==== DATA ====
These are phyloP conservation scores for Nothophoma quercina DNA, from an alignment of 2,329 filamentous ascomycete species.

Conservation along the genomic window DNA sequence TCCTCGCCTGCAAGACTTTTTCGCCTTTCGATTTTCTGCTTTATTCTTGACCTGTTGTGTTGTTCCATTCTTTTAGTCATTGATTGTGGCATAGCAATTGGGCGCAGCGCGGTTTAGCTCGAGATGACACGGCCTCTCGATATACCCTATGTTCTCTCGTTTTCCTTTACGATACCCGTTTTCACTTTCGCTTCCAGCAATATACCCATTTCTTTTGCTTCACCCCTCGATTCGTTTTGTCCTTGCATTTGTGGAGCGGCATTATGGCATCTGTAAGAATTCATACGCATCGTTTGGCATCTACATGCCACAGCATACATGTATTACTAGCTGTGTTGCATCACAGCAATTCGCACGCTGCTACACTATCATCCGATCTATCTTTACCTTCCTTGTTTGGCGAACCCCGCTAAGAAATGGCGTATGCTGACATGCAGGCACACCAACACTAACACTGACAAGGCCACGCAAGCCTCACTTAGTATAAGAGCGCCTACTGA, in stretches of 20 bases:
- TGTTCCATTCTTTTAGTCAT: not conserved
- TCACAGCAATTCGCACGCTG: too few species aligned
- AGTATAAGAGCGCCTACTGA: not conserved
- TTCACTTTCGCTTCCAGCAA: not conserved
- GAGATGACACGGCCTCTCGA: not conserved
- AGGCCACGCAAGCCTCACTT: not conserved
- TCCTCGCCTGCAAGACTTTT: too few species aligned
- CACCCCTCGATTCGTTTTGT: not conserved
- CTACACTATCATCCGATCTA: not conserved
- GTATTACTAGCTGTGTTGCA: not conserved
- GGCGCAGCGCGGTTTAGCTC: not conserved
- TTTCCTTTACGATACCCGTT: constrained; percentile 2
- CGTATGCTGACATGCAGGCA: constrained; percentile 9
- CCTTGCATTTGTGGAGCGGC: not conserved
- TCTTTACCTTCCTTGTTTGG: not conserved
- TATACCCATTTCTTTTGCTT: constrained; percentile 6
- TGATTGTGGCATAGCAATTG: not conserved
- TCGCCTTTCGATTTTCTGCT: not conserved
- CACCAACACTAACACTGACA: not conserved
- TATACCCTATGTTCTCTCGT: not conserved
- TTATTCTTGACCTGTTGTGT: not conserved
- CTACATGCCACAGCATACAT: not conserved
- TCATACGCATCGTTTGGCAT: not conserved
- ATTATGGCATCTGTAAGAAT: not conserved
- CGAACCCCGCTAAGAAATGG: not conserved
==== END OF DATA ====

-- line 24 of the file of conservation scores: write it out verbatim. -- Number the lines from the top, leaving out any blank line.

- CTACATGCCACAGCATACAT: not conserved